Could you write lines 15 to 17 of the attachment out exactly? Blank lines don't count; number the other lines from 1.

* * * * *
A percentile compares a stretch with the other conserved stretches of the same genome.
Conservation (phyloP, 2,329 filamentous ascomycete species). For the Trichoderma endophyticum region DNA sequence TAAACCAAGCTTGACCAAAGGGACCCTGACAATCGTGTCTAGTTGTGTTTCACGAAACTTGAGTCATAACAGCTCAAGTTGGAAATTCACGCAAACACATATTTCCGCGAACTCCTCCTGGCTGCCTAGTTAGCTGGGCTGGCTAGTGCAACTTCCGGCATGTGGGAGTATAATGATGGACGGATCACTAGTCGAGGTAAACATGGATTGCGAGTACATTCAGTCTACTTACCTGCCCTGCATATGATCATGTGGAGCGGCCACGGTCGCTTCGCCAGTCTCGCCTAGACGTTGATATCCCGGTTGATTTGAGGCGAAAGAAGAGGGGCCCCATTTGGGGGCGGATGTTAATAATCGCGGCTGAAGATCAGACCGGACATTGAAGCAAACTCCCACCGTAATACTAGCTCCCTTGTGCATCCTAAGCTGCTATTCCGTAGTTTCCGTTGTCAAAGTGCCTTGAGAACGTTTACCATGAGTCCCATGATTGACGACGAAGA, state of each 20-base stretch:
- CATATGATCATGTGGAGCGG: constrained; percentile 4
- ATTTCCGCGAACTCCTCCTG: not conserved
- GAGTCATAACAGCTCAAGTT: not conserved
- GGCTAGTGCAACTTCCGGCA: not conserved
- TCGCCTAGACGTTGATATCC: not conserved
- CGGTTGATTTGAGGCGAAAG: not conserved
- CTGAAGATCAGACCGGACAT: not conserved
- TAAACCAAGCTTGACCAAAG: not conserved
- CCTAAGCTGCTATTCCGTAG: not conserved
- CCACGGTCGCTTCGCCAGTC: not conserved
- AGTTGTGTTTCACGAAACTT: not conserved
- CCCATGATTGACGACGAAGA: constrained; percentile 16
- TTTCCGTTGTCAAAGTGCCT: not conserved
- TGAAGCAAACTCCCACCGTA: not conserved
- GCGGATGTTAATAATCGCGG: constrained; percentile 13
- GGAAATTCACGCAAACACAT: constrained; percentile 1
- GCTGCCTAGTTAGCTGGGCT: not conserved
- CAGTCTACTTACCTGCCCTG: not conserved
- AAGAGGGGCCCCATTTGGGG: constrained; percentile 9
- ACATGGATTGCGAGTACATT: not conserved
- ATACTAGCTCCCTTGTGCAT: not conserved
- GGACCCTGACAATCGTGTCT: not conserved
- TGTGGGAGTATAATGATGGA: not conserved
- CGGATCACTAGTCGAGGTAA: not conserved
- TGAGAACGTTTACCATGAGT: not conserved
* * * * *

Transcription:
- TTTCCGTTGTCAAAGTGCCT: not conserved
- TGAAGCAAACTCCCACCGTA: not conserved
- GCGGATGTTAATAATCGCGG: constrained; percentile 13